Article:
Erik Dudinský: Black and White Documentary Photos of Student Dorm Life in Bratislava

All images and text by Erik Dudinský. Used with permission.

I am Erik, photographer from Slovakia, I study at university and shoot a lot on film, because I can. I don't do it because I think more when I have film, I do it because this world is too fast and this is my way to slow down and relax.

I shoot on T-max a lot, mainly because of its flexibility. When you don't know if there will be darkness for 1600 ISO or light for 200 ISO, you'll take t-max, and it doesn't matter. Also I love contrast and grain from it. Project Atrium houses is about dormitories for university students in Bratislava, Slovakia. They are known for their level of "comfort". But this document is more about people, students, living there and having fun, parties and stuff that students do.

It's shot on Kodak T-max with two cameras, my Pentax MX and Hasselblad 501 CM, with the same Yashica pro 50DX flash.

BW photography is a way for me to express my feelings without the subjective effects of colours. Colours have different meanings in different cultures, but in black and white pictures you have raw emotions, raw scene without effects from colours. I am inspired by my feelings, most of the time. Everything is colorful more and more, you need rest from that much colour. It emphasises composition and expression.

In my pictures where I want emotions, expressions are the main thing. I shoot black and white because black and white documenting is still more artistic and it's still more in demand by other photographers. Black and white documents are "better" than colour because old masters of photography did it. The first good colour document was from Martin Parr and I still know people that says it's bad because it's in colour. And also I don't see colours really well, so my colour pictures must be checked by someone who see it and after that, they get published.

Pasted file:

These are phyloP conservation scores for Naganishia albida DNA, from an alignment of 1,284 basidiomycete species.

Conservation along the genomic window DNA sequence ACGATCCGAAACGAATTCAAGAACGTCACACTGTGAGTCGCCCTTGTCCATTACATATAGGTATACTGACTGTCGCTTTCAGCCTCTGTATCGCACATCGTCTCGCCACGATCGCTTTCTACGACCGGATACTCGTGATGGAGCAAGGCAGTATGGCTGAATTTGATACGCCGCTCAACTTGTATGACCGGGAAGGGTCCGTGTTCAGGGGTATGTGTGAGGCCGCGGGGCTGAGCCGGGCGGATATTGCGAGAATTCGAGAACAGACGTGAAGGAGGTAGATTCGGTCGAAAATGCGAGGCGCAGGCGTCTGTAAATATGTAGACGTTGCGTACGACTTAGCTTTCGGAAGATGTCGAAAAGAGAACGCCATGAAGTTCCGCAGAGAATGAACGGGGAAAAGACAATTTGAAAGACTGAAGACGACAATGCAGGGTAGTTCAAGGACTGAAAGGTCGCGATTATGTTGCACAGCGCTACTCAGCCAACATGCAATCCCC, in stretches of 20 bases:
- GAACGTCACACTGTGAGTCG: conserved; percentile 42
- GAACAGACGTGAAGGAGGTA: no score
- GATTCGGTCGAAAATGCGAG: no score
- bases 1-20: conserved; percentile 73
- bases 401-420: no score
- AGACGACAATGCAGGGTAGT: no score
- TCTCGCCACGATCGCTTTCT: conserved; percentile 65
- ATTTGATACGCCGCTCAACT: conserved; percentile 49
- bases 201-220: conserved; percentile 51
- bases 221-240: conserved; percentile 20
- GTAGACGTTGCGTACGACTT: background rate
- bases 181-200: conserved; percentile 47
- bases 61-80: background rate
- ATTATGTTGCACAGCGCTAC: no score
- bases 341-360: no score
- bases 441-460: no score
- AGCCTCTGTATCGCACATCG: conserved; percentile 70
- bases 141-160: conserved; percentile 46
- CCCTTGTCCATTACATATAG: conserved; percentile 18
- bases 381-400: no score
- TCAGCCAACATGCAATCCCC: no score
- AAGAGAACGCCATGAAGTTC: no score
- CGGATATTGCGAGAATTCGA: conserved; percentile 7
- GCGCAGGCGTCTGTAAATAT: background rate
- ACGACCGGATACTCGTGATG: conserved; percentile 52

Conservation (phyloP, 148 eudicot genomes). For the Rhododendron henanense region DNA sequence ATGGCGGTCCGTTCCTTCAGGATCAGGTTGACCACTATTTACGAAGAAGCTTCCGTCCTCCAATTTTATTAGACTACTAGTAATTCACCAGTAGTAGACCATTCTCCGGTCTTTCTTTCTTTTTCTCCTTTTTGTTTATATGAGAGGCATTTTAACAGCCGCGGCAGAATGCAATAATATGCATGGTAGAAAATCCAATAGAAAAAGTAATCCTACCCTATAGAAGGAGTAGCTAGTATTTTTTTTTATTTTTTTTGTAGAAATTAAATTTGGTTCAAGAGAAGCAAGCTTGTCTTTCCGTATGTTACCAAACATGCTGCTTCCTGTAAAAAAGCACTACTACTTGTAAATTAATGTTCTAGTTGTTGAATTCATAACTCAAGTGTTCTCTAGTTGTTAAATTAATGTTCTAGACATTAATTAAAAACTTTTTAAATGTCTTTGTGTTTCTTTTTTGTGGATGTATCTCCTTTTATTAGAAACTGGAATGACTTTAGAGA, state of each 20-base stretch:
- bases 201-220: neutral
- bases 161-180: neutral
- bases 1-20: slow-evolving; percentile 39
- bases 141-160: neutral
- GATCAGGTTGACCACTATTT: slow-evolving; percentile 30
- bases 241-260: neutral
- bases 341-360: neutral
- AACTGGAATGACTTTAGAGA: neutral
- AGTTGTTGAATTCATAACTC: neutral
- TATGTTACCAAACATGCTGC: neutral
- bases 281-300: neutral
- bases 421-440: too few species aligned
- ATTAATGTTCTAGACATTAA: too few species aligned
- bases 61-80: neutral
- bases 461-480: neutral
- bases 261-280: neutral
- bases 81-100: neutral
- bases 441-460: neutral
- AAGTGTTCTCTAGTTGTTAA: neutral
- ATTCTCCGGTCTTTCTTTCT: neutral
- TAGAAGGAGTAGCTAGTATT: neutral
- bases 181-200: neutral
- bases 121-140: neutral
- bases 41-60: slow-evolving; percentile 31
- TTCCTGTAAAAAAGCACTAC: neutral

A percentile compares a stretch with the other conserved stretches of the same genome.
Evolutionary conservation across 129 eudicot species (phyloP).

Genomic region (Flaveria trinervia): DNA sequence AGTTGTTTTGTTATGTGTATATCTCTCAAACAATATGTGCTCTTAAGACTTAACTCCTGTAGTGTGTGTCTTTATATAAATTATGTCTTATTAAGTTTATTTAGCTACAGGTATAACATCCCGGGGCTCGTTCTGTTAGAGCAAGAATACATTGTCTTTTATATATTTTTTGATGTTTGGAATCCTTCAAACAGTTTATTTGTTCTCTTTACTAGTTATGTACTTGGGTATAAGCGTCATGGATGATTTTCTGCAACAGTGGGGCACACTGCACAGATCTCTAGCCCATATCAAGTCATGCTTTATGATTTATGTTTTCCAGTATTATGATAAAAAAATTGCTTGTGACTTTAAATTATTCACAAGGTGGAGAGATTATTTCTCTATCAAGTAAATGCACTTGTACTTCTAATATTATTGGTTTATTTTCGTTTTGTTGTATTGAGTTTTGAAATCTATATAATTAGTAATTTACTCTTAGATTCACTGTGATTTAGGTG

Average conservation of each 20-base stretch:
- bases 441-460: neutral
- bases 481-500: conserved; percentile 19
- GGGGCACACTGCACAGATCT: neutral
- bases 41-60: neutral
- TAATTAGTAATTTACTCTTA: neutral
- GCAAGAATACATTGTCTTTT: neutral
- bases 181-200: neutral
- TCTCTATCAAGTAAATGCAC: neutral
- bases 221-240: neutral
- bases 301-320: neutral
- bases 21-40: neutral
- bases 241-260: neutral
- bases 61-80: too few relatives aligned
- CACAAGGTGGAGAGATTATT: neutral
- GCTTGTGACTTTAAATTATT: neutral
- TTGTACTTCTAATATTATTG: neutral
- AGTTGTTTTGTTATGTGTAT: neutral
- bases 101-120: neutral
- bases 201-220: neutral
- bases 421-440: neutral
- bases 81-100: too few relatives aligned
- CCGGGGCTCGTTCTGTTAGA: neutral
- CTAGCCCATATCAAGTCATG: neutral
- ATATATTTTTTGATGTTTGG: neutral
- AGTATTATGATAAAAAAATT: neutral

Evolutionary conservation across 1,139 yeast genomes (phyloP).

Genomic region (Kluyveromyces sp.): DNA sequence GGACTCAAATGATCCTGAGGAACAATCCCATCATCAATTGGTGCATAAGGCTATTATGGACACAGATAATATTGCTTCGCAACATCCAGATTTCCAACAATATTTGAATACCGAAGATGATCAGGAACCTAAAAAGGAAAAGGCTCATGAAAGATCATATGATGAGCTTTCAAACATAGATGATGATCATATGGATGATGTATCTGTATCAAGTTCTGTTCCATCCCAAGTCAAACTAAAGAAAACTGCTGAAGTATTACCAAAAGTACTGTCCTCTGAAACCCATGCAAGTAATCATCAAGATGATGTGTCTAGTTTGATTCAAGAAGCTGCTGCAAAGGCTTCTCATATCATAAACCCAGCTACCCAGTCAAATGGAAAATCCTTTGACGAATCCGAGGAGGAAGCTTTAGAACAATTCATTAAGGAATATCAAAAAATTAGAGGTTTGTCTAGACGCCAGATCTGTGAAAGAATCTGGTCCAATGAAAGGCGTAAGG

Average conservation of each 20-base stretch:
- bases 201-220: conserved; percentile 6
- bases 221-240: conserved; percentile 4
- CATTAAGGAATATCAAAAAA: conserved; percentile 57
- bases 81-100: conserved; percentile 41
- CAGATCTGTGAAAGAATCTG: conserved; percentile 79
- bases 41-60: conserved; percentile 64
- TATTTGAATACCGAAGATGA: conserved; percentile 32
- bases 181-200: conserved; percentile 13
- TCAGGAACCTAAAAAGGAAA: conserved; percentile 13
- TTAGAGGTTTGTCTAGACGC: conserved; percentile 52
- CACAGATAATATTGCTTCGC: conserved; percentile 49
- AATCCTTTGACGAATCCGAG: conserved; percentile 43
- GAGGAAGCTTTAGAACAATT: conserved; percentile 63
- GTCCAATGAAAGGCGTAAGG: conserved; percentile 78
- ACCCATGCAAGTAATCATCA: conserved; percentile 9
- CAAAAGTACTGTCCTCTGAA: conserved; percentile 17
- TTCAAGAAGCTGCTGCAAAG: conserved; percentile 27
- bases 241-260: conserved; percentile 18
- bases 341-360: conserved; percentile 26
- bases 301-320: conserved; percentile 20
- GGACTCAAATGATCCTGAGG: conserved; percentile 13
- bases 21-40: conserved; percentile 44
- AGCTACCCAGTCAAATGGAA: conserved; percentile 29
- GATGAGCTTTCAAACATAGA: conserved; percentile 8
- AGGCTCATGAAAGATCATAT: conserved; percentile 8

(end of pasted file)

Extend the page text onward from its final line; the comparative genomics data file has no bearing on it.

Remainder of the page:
I need to express myself, I need to show people how I see the world. I want to shoot things that do matter, I want to shoot things that people see and try to understand them. I don't only want a visual experience for them, but some inner movement, something that could help them to understand things from another perspective, like Koudelka did with gypsies.

You don't need things in black and white, it's just my point of view. "It would look better in bw." I've heard it few times, but that's only the point of view of somebody who didn't create that picture. Black and white is good, but it's old. It will stay here, because there will be still somebody like me, who is bad with colour and it will be easier to shoot bw than colour.

I shoot on T-max because I was sponsored by a shop in my home town and they've got lots of these. Expired but still good. Sometimes I did something for them and they'll give more of T-max, so I was shooting with them because they were basically for free. I got used to it, so after they stopped I didn't and bought some more.

Chris Gampat

Chris Gampat is the Editor in Chief, Founder, and Publisher of the Phoblographer. He also likes pizza.